Frankfort is at a turning point.
A number of articles in The State Journal and discussions online and elsewhere point to a city struggling with its identity. Although the relatively new “Kentucky Distilled” marketing program positions Frankfort as “the essence of everything that makes Kentucky special,” many natives and longtime residents don’t yet have a clear idea of what that entails or what changes are desirable. From bike trails at Leslie Morris Park to murals on historic buildings; two-way Main Street to a special Entertainment District; changes are proposed, argued over, voted on and argued over some more.
Frankfort has long been a “company town” and like many company towns, the “company” — in this case state government — not only dominates the local economy but also impacts the overall culture, rhythms and attitudes of the city. Being the seat of state government has provided a certain amount of stability for Frankfort over the years, but it’s hardly an engine of innovation and growth. To become a vibrant, attractive place to live, Frankfort’s future lies in developing an identity beyond that as Kentucky’s capital city.
I would like to focus on just one aspect of Frankfort’s future: tourism — particularly bourbon tourism. I assume just about everyone in Frankfort and Franklin County knows about Buffalo Trace Distillery and has some idea about the “bourbon renaissance” that’s going on in Kentucky. But not everyone appreciates the potential positive impact this trend could have for our city.
Buffalo Trace Distillery is on track to welcome some 250,000 guests this year from all over the world. That is 10 times the population of Frankfort and 100,000 more than attended the Kentucky Derby this year. Many of them are aware that Buffalo Trace is not on the “official” Kentucky Bourbon Trail, yet they make a point to visit. It is quite literally a world-famous destination.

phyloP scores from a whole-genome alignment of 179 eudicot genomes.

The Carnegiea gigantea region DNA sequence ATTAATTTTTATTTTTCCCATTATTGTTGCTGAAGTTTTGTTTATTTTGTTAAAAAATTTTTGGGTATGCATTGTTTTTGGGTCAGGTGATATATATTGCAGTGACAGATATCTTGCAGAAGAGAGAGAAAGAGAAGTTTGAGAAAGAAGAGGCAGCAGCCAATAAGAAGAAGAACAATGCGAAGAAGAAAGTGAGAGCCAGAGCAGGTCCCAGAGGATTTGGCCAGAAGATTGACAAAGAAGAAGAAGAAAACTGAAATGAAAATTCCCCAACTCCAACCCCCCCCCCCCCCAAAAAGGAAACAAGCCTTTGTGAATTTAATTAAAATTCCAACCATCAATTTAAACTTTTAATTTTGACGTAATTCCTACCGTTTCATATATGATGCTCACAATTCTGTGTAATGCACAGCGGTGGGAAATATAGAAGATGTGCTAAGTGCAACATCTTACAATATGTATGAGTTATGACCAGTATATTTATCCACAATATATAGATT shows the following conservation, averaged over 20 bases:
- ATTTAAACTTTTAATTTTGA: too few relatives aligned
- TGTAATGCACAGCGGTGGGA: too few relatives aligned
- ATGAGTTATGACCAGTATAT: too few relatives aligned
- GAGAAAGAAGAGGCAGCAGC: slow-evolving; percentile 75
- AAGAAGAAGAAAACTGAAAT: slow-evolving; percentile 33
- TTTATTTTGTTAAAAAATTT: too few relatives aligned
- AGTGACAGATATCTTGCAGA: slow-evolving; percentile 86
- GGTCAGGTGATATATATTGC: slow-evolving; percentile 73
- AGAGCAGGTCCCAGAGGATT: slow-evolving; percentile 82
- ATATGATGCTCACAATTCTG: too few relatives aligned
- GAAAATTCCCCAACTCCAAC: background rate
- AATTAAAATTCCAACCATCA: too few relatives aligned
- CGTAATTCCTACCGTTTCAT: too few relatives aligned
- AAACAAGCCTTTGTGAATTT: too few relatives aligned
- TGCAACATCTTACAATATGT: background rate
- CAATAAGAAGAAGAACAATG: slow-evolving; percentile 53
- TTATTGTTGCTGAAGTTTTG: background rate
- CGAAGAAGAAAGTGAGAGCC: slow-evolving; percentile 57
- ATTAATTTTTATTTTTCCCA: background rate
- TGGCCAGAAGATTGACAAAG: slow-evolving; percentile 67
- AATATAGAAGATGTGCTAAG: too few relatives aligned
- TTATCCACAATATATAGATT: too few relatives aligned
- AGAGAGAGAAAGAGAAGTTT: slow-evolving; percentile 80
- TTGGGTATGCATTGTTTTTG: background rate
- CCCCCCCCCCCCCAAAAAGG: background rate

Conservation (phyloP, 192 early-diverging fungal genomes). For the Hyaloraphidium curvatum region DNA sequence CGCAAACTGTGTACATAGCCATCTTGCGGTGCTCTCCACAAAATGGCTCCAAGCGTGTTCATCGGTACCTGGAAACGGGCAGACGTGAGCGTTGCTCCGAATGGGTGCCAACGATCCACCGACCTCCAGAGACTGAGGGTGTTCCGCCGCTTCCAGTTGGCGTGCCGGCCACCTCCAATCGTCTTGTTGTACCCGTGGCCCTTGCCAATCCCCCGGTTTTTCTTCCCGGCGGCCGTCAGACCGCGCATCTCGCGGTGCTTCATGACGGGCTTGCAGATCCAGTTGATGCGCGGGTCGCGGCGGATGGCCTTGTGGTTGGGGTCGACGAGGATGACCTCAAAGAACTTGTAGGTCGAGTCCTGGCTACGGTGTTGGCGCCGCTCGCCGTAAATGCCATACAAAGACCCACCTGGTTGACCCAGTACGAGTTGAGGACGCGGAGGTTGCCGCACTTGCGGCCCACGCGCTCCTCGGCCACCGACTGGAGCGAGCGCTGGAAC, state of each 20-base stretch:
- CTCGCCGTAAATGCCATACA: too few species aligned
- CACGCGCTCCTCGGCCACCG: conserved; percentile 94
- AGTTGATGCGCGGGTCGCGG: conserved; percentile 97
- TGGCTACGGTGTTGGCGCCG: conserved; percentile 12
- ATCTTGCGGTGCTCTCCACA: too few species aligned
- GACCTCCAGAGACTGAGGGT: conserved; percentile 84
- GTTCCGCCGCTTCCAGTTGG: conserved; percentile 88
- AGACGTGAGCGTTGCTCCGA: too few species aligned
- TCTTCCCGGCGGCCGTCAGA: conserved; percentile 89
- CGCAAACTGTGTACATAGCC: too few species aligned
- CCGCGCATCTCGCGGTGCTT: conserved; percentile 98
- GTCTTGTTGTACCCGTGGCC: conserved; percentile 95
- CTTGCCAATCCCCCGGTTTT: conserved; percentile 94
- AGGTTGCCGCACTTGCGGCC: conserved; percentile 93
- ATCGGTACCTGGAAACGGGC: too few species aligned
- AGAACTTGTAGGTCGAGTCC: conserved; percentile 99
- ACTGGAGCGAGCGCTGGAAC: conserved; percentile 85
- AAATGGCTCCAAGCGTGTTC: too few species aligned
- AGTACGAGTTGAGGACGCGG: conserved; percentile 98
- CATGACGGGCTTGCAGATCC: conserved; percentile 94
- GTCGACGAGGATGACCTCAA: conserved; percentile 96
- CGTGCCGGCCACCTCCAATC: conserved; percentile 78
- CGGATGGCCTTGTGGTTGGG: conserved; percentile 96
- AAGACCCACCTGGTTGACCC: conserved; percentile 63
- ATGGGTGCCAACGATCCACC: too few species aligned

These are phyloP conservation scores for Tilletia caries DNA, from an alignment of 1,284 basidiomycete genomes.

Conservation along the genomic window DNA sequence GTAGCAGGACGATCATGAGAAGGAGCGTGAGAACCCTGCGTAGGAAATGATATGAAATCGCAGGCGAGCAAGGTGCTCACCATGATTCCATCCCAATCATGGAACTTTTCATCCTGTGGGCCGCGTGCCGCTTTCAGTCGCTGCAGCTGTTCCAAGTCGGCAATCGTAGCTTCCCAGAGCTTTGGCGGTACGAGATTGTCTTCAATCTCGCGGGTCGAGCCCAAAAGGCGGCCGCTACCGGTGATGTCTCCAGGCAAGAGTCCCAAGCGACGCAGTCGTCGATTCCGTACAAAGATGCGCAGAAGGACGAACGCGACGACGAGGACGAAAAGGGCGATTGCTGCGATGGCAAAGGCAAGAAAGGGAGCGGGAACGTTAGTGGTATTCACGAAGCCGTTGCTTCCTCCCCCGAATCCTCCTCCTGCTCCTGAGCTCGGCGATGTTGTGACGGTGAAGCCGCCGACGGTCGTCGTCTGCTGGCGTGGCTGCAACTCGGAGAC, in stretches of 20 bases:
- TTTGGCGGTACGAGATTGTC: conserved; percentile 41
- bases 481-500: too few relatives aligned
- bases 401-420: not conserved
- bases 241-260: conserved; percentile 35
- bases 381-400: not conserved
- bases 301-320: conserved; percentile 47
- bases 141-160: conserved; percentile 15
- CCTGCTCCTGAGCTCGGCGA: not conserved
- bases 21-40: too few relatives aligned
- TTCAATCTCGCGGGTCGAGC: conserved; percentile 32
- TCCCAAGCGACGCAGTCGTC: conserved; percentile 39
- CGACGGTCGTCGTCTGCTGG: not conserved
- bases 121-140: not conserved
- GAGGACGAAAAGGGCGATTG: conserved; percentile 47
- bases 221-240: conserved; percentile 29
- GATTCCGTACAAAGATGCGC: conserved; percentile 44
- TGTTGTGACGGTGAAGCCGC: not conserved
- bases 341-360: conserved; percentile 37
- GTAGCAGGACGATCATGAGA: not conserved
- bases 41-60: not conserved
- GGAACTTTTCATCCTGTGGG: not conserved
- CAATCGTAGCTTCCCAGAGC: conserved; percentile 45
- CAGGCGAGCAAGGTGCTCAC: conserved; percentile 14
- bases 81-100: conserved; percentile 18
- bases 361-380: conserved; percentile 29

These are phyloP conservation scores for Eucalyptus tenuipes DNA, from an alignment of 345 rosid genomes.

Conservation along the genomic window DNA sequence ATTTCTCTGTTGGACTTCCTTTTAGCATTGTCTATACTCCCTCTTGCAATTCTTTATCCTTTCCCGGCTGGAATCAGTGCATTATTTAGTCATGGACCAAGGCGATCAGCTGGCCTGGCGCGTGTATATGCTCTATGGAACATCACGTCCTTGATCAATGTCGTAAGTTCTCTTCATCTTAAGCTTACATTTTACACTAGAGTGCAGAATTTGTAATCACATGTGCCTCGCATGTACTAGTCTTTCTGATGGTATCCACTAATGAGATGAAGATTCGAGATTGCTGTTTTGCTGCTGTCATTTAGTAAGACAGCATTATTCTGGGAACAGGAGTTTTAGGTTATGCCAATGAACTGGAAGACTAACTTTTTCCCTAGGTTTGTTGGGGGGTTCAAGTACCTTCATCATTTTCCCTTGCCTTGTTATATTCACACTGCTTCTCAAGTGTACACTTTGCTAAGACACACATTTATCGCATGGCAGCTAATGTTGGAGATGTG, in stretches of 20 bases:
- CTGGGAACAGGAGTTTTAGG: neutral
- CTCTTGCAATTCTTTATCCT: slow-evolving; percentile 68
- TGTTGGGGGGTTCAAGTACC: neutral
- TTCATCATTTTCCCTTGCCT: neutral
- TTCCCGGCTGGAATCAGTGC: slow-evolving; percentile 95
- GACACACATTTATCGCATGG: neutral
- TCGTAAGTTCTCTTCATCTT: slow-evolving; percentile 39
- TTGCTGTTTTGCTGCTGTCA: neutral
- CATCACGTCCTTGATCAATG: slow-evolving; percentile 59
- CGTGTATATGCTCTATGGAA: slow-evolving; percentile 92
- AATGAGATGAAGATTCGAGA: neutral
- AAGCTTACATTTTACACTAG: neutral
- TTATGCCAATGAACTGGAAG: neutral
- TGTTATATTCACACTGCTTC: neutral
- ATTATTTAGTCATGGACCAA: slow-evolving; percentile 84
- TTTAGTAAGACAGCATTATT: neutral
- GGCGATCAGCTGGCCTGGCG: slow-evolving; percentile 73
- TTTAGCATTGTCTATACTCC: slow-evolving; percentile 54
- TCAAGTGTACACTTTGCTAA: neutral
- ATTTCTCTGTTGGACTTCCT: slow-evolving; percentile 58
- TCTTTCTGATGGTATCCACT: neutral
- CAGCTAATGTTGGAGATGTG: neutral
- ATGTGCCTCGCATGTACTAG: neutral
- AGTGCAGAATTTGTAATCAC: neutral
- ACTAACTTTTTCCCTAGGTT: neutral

Even other distilleries recommend the tours at Buffalo Trace. Most guests are not coming on tour buses but are traveling with friends and family (yes, families with children visit distilleries) and often ask about places to eat or stay or things to do while in Frankfort.
According to information from the Frankfort Area Chamber of Commerce, each visitor to Frankfort spends on average $94 per day, $144 if they stay overnight. If just a third of the visitors to Buffalo Trace stayed in Frankfort overnight rather than traveling to Lexington or Louisville, that would be $12 million coming into the local economy. If there were more activities, attractions and entertainment available, those numbers would increase.
Frankfort would do well to embrace its potential as a tourist destination and create services and experiences to bring these visitors into town. Come for the distillery and stay for the ... history? Food? Entertainment? Hospitality? Shopping? All of these and more are possible if we think beyond Frankfort as offering something only for us locals.
So, create the Entertainment District, open the bike trails, paint the murals, encourage the boutiques and brewpubs. As a local, you may never see or use them, but you'll enjoy the benefits of thousands of "outsiders" spending their discretionary dollars here.
Lee Cowherd is a lifelong resident of Frankfort and a retired educator and state employee. He may be contacted at LeeCowherd1@gmail.com.